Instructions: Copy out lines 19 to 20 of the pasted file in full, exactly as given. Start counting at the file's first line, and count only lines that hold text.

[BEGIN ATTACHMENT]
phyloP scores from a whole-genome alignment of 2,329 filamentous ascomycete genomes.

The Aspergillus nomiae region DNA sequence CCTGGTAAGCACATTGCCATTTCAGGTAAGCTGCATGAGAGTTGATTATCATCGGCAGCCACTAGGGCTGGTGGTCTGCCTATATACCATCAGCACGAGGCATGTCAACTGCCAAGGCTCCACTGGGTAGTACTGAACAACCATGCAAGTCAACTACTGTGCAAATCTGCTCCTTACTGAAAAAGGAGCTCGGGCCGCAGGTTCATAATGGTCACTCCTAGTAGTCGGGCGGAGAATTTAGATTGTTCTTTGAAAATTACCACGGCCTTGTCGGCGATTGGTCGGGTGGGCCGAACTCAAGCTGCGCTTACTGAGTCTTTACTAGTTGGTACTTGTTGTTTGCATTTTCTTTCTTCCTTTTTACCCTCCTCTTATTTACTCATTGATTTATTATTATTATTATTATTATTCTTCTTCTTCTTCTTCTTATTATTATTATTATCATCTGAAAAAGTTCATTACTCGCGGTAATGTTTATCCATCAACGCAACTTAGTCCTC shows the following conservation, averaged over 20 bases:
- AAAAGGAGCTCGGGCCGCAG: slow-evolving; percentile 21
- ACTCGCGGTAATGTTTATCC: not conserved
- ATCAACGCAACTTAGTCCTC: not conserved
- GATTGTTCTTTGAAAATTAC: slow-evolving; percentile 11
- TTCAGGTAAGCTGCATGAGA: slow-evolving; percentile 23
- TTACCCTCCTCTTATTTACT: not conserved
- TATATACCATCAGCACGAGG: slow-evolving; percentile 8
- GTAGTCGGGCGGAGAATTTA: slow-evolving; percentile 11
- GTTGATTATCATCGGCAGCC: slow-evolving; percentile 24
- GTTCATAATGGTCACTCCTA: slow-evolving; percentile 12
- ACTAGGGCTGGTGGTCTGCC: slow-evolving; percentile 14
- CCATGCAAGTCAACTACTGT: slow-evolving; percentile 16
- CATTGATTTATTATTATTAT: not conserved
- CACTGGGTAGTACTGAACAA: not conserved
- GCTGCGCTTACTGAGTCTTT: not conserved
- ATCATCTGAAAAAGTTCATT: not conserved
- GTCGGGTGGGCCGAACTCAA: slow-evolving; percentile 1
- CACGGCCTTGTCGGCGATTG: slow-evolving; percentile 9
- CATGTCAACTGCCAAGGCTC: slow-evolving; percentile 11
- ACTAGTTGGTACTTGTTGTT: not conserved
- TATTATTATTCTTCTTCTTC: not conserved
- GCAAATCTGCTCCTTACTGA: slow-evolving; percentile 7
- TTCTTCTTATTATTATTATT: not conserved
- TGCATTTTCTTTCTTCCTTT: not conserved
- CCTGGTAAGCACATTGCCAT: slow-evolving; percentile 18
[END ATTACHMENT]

- GTCGGGTGGGCCGAACTCAA: slow-evolving; percentile 1
- CACGGCCTTGTCGGCGATTG: slow-evolving; percentile 9